Ukrainian Revenue Ministry to Exchange Information with Secrecy Jurisdictions ~ U-Tax Blog

Wednesday, January 29, 2014

Ukrainian Revenue Ministry to Exchange Information with Secrecy Jurisdictions

The Ukrainian Revenue Ministry enjoys an opportunity to exchange tax information with the most popular "tax havens/secrecy jurisdictions" (the British Virgin Islands, Belize, the Isle of Man, Gibraltar, etc.)

These opportunities opened to the Revenue Ministry by the recent ratification of the Convention on Mutual Administrative Assistance in Tax Matters (hereinafter – the "Convention") by the Government of Belize as well as the extension of its application by the United Kingdom and the Netherlands to a number of their overseas territories. In addition, the Convention has been already signed, but not yet ratified by such popular secrecy jurisdictions as Switzerland, Luxembourg and Liechtenstein.

(for dependent territories only)
(according to
The Netherlands
1 September 2013

1 September 2013
The Bermudas
The UK
1 March 2014
The British Virgin Islands
The UK
1 March 2014
The UK
1 March 2014
The Cayman Islands
The UK
1 January 2014

Signed on 21 November 2013
(not ratified yet)

Signed on 29 May 2013
(not ratified yet)
The Isle of Man
The UK
1 March 2014

Signed on 15 October 2013
(not ratified yet)

What follows is the possible ways of exchanging information in accordance with the Convention:

Exchange of information on request - information is being made available to the Revenue Ministry based on its request.

Automatic exchange of informationthe Revenue Ministry and revenue authorities of a secret jurisdiction exchange certain information automatically. In order for this to work, the relevant procedures should be agreed on by the parties. It seems to be clear that such procedures are not agreed on yet.

Spontaneous exchange of informationthe revenue authority of a secret jurisdiction detects certain activity that may adversely affect the tax revenues in Ukraine and forwards the respective information to the Revenue Ministry.

Simultaneous tax examinationsthe Revenue Ministry and the revenue authority of a secrecy jurisdiction conduct simultaneous examination of certain taxpayers. To make this possible, there must be relevant procedures approved. Such procedures are not approved yet.

Tax examinations abroadthe representatives of the Revenue Ministry are eligible, subject to the permission of the revenue authority of a secrecy jurisdiction, to take part in tax examinations conducted in such a jurisdiction.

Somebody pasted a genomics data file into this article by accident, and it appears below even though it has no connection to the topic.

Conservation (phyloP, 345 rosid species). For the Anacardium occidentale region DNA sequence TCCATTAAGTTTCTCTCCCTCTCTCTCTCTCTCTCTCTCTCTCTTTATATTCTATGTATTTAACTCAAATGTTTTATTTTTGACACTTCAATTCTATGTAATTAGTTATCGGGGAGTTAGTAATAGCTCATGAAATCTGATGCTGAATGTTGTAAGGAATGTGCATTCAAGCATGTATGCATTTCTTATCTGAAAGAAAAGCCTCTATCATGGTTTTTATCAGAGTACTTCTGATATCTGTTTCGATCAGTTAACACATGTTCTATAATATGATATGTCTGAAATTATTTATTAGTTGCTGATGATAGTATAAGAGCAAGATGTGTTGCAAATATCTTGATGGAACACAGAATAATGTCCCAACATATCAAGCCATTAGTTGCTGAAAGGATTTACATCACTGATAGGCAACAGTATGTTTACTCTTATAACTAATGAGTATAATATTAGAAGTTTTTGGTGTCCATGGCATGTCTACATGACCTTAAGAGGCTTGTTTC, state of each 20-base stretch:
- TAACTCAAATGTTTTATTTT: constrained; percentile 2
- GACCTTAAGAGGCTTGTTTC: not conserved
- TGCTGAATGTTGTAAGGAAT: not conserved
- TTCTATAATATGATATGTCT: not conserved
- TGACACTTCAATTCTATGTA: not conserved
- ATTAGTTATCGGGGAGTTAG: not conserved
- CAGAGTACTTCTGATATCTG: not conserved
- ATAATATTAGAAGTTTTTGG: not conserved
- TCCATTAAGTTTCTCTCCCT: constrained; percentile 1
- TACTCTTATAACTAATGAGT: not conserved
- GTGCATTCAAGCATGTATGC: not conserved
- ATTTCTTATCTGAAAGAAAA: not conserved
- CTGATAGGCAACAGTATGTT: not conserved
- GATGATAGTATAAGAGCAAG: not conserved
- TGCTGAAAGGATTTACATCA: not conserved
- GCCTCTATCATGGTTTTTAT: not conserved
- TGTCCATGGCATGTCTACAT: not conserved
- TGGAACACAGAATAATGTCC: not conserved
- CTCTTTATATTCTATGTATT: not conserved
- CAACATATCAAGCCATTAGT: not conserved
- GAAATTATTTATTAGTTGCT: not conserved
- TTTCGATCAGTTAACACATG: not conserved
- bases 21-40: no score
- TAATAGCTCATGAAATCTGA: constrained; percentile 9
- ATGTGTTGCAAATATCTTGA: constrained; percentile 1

Further to the exchange of information, the Convention enables the Revenue Ministry:

- To recover tax claims abroad (for example, where a secrecy jurisdiction-resident carries out its activities in Ukraine making up a permanent establishment without the registration of it with the tax authorities and accounting for corporate income tax);

- To forward documents for servicing them upon residents of secrecy jurisdictions.

Expectations and prospects. A great deal will depend on the approach of secrecy jurisdictions to exchange of information (on the one hand, there is an obligation to stick to their international commitments, on the other hand, they clearly understand that active disclosure could lead to an outflow of clients interested in their services).

In this context, it is worth mentioning the case of MH Investments and JA Investments v Cayman Islands Tax Information Authority decided in September 2013 by the Cayman Islands Grand Court.

The Australian Taxation Office asked the Tax Information Authority of the Cayman Islands to provide information on companies whose ultimate beneficial owners allegedly were two Australian accountants. The purpose of the request was to confirm the connection of the aforesaid accountants to such companies and issue them with additional tax charges based in light of this fact. The request was made based on a tax information exchange agreement between the Cayman Islands and Australia (very similar in nature to the Convention).

The Tax Information Authority of the Cayman Islands complied with the request. The requested information was demanded from the registered agent and given to the Australian Taxation Office.

Cayman-registered companies that were subject to the information request believed that the information had been provided in violation of the established procedures. They appealed to the court so as to compel the Tax Information Authority of the Cayman Islands to withdraw the information from the Australian Taxation Office. At the hearings, the court found the violations of procedures and allowed the claim. The violations include, among other things, as follows:

- Providing information for a period not covered by the agreement on exchange of information;

- Failure to obtain a prior consent of the court of the Cayman Islands for the use of the information during court proceedings in Australia;

- Failure to notify the companies of the informational request (in accordance with the domestic laws of the Cayman Islands the provision of information without the knowledge of the companies concerned is only possible for criminal matters, which was not the case in the situation in question).

Interestingly, the Australian Taxation Office ignored the judgment of the Cayman Islands Grand Court. They appealed to the Australian court with a request to permit the use of the information obtained from the Cayman colleagues in their tax evasion proceedings. In October 2013 the Australian Federal Court allowed the claim.

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